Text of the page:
'Trojan horse' molecule uses HIV to trigger the release of the very drug that could destroy the virus
US researchers have developed a ’Trojan horse’ molecule that uses HIV to trigger the release of a drug that destroys the virus.
Craig Crews and his group at Yale University, US, made the molecule, which consists of a proteasome inhibitor bound to a steric cap that stops the inhibitor entering the proteasome unless HIV is present in the cell. If HIV is present, one of the virus’ own enzymes will cleave off the bulky cap, allowing the drug to eventually kill the infected cell before the virus can replicate and spread.
Crews decided that because of the way the HIV virus integrates into patients’ bodies, to kill the virus would mean killing every HIV infected cell. This isn’t quite as dramatic as it sounds as in chronic HIV infection the virus is stored in a small reservoir of cells - Crews’ goal is to eliminate all of these cells.
In this proof of principle work the scientists took a drug they’d previously developed - a cytotoxic epoxyketone proteasome inhibitor currently in Phase III clinical trials for the treatment of cancer - and modified it to only be activated in HIV infected cells. They did this by adding a branched dendrimer of lysine molecules, linked to the proteasome inhibitor by a protein sequence that is cleaved by the enzyme HIV-1 protease.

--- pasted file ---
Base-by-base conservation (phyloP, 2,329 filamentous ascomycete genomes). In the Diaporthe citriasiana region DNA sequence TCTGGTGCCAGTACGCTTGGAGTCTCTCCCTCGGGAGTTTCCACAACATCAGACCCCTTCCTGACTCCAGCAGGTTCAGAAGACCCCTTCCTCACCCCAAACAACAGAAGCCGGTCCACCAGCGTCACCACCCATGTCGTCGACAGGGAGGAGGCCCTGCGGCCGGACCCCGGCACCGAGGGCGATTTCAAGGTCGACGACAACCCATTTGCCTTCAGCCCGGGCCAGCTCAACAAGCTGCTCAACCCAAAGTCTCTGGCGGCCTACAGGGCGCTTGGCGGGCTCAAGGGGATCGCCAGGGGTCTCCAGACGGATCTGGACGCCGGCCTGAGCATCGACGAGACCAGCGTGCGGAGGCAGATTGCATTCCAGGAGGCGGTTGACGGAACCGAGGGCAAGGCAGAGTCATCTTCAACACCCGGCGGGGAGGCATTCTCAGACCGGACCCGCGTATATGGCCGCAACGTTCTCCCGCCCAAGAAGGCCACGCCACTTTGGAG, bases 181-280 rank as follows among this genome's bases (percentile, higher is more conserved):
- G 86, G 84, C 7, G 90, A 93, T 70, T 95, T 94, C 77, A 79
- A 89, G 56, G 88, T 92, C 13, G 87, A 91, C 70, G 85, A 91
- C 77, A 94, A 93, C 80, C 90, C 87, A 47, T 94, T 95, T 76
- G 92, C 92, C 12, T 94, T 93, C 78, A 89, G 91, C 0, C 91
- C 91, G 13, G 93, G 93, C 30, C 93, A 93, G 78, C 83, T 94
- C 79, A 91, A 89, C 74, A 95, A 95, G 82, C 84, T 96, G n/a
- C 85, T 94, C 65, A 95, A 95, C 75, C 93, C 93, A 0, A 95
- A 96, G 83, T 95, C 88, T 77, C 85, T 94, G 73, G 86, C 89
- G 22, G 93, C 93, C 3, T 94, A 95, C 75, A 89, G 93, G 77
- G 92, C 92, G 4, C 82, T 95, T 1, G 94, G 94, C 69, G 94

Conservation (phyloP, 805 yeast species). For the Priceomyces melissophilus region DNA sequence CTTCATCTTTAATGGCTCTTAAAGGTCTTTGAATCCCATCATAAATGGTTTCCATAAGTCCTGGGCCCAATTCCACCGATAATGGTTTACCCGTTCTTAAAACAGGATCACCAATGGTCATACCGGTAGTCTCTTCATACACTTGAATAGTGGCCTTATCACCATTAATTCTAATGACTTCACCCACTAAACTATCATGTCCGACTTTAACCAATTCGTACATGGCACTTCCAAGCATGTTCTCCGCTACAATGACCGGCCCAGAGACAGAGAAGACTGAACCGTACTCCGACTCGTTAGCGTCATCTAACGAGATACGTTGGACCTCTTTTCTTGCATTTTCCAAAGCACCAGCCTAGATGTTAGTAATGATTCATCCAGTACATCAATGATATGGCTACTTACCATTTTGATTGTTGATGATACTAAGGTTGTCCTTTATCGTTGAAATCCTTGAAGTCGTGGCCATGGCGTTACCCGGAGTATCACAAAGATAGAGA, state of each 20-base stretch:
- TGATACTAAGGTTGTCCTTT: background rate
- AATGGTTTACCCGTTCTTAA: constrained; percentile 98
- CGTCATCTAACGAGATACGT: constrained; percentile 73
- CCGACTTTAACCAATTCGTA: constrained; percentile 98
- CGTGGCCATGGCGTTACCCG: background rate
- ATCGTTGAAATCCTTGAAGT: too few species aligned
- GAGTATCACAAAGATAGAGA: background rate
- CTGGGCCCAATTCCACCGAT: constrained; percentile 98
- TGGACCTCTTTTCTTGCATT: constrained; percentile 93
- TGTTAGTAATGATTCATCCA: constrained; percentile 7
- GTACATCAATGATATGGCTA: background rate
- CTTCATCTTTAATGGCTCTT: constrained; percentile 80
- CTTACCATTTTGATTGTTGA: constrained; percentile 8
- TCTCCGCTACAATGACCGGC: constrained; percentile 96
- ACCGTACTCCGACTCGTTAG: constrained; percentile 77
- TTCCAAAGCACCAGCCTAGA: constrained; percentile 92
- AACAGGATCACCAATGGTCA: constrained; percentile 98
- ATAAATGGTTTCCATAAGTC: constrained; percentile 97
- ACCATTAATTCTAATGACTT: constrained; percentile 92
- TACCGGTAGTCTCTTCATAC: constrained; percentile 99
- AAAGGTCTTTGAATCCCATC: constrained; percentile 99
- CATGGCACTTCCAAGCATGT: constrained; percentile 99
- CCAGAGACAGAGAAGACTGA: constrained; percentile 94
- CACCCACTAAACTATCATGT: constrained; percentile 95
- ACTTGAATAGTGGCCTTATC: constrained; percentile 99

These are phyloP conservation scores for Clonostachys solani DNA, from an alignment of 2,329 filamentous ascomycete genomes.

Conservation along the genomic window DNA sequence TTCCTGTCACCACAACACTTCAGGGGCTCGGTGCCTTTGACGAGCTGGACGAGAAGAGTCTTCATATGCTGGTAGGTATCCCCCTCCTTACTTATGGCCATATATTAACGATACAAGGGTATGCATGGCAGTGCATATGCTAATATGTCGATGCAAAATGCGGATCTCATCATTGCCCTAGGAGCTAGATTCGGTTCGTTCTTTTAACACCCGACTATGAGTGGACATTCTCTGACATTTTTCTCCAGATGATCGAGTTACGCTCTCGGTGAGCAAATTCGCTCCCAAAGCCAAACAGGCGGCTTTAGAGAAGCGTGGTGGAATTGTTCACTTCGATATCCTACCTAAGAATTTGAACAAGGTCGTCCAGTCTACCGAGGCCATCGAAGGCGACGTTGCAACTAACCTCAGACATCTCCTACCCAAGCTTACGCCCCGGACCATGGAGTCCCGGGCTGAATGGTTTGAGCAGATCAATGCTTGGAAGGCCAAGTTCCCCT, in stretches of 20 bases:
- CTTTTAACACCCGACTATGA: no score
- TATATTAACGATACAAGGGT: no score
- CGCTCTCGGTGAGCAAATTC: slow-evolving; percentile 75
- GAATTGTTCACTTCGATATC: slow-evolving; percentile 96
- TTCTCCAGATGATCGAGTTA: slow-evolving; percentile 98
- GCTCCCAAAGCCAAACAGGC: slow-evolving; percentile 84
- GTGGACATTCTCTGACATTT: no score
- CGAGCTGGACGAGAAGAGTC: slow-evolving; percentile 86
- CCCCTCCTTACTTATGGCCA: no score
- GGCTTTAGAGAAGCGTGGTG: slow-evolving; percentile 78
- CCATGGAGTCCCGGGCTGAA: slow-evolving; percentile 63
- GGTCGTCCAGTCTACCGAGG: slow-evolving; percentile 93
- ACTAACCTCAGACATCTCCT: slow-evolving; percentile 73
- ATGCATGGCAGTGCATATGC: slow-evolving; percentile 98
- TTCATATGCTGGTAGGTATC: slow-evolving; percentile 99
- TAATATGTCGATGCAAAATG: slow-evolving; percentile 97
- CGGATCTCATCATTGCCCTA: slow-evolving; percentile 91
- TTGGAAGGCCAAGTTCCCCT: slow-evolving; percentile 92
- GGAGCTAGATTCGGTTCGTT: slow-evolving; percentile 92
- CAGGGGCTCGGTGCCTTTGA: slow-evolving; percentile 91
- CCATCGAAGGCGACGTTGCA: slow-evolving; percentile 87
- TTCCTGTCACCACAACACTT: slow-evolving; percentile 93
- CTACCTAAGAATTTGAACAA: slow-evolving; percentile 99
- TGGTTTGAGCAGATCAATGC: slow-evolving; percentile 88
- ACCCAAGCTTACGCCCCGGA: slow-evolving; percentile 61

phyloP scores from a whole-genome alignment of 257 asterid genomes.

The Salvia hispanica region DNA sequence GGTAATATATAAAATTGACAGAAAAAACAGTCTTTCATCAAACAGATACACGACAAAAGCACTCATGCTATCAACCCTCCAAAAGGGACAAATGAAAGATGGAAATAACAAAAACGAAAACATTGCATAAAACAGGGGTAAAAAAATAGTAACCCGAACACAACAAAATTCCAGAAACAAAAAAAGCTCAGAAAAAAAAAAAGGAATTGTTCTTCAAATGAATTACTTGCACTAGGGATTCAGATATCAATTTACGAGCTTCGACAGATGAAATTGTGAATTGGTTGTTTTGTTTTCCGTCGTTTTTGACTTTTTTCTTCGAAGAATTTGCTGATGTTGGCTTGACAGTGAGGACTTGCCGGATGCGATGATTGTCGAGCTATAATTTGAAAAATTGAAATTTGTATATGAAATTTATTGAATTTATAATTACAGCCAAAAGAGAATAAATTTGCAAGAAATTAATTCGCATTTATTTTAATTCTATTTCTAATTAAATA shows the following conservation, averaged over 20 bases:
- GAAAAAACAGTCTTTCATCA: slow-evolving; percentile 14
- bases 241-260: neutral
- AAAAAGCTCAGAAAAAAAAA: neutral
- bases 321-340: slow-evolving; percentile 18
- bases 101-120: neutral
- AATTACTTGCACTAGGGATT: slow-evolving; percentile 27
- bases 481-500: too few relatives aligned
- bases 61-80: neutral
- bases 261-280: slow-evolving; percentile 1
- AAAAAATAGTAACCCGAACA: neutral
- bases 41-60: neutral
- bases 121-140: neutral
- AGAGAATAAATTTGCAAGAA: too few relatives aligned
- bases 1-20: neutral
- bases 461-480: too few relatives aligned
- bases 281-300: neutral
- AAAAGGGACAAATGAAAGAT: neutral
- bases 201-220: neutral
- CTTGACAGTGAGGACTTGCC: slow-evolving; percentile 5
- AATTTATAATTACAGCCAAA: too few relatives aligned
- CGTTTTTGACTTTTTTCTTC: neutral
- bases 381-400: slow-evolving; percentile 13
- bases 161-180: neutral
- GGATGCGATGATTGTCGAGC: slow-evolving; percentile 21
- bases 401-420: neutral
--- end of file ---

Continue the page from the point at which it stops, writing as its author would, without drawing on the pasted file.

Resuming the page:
The group showed that the dendrimer cap prevents the drug molecule reaching its target in the proteasome, but when HIV-1 protease is present the cap is cleaved and the drug can react with its target.
’What prompted all of this was the Grand Challenges Explorations grant from the Bill and Melinda Gates foundation.’ says Crews. ’They wanted us to think big about curing Aids.’
Ali Tavassoli of the University of Southampton, UK, thinks that Crews has had a ’really interesting idea’. Tavassoli, who investigates small molecules that inhibit diseases including HIV, would have liked to have seen evidence that the molecule can get into cells, but added that he would be ’very surprised if it was not cell permeable.’
Crews admits that the vast majority HIV is dormant in cells and might not express enough protease to activate the drug. ’It may be counter intuitive, but for this strategy to work we would actually have to reactivate the latent virus,’ he explains, something Tavassoli described as ’difficult,’ although this is an area of active research.
et alJ. Am. Chem. Soc., 2010, DOI: /10.1021/ja109377p